Mechanical stretching stimulates smooth muscle cell growth, nuclear protein import, and nuclear pore expression through mitogen-activated protein kinase activation

J Biol Chem. 2007 Aug 10;282(32):23081-8. doi: 10.1074/jbc.M703602200. Epub 2007 May 24.


Although it is known that mechanical stretching of cells can induce significant increases in cell growth and shape, the intracellular signaling pathways that induce this response at the level of the cell nucleus is unknown. The transport of molecules from the cell cytoplasm to the nucleoplasm through the nuclear pore is a key pathway through which gene expression can be controlled in some conditions. It is presently unknown if mechanical stimuli can induce changes in nuclear pore expression and/or function. The purpose of the present investigation was to determine if mechanical stretching of a cell will alter nuclear protein import and the mechanisms that may be responsible. Vascular smooth muscle cells that were mechanically stretched exhibited an increase in proliferating cell nuclear antigen expression, cell number, and cell size within 24-48 h. Cells were microinjected with marker proteins for nuclear import. Nuclear protein import was significantly stimulated in stretched cells when compared with control. This was associated with an increase in the expression of nuclear pore proteins as detected by Western blots. Inhibition of the MAPK pathway blocked the stretch-induced stimulation of both cell proliferation and nuclear protein import. We conclude that nuclear protein import and nuclear pore density can adapt to mechanical stimuli during the process of cell growth through a MAPK-mediated mechanism.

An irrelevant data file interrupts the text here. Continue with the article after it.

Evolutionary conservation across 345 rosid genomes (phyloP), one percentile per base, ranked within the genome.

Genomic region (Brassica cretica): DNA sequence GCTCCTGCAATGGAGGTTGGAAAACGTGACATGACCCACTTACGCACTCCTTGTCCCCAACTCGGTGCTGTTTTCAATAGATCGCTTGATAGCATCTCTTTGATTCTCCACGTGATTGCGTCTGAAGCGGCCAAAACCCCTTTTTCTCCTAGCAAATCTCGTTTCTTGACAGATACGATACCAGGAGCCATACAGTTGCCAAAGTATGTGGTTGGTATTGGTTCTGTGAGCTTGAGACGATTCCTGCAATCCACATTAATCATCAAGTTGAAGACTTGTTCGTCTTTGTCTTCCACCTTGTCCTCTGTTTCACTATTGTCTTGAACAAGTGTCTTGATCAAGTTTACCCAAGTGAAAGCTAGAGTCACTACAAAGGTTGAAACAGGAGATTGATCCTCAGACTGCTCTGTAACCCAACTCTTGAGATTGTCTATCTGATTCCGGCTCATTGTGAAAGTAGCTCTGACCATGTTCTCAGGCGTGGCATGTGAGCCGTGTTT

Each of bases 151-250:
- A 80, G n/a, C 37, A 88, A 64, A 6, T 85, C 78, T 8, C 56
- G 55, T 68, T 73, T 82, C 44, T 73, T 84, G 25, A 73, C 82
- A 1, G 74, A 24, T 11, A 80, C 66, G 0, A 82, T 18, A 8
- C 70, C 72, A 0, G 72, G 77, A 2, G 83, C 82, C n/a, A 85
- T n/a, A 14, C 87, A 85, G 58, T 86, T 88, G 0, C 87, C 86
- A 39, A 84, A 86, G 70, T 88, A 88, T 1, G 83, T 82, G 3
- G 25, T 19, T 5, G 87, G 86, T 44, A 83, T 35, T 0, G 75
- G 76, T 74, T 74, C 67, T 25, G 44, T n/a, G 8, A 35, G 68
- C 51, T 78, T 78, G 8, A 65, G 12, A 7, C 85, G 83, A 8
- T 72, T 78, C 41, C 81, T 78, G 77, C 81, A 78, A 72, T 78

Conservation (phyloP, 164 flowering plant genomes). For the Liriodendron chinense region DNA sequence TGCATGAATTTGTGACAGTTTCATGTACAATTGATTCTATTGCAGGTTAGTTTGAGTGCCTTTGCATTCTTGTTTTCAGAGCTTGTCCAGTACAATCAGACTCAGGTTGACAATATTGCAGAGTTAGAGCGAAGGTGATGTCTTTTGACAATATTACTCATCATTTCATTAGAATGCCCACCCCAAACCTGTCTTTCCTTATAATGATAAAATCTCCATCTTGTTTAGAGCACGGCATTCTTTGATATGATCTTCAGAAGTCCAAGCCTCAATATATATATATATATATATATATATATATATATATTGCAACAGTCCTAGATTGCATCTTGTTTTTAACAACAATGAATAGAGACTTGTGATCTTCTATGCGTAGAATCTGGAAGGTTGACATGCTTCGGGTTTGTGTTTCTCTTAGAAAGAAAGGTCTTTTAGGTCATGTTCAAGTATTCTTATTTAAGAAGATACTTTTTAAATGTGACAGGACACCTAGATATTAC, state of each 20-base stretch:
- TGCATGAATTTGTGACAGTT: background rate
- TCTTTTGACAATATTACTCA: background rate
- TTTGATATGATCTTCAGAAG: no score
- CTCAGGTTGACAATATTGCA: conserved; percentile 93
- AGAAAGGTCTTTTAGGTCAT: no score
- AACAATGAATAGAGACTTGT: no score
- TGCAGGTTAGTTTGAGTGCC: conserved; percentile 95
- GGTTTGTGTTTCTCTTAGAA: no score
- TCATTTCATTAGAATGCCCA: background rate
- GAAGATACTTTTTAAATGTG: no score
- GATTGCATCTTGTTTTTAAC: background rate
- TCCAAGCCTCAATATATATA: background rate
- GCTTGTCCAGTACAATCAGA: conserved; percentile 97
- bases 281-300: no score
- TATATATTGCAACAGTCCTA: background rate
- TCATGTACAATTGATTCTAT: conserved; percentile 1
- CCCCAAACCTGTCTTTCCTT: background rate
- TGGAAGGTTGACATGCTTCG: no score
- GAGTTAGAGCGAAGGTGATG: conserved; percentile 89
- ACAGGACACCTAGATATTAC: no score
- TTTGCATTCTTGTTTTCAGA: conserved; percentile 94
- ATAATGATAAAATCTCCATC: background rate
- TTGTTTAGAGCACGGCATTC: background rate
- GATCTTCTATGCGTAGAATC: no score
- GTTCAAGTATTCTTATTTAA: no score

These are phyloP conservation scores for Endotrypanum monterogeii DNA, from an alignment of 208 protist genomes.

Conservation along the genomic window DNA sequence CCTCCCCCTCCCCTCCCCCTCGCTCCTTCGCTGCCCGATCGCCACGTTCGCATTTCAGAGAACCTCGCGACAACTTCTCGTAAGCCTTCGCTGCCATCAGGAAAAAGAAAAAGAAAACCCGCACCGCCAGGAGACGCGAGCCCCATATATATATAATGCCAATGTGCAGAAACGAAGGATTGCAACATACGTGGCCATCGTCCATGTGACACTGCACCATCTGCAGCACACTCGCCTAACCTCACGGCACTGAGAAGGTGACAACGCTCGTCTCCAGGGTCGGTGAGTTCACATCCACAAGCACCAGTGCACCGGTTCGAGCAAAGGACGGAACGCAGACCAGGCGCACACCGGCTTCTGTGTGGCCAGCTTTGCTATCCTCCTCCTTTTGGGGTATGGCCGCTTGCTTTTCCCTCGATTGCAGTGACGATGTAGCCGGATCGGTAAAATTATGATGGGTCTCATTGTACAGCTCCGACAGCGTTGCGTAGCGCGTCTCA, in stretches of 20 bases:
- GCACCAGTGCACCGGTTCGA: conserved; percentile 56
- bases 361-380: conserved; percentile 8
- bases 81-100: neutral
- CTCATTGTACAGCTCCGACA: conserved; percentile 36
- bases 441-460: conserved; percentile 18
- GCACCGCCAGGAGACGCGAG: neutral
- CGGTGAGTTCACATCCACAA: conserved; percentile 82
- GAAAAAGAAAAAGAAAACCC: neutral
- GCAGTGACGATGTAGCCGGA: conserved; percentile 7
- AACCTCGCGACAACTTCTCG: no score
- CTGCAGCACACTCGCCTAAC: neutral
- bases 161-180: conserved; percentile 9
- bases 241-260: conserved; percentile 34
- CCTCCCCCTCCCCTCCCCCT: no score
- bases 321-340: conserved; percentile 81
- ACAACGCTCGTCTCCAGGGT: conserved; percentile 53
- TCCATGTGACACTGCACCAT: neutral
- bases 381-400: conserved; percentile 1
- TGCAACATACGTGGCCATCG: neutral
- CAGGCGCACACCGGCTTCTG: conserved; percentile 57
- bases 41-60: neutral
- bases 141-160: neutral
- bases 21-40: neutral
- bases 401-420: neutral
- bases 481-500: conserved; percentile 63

Publication types

  • Research Support, Non-U.S. Gov't

MeSH terms

  • Active Transport, Cell Nucleus
  • Animals
  • Aorta, Thoracic / metabolism
  • Cells, Cultured
  • Elasticity
  • Enzyme Inhibitors / pharmacology
  • MAP Kinase Signaling System
  • Models, Biological
  • Myocytes, Smooth Muscle / cytology*
  • Nuclear Pore / metabolism
  • Nuclear Proteins / metabolism
  • Rabbits
  • Signal Transduction
  • Stress, Mechanical
  • Time Factors


  • Enzyme Inhibitors
  • Nuclear Proteins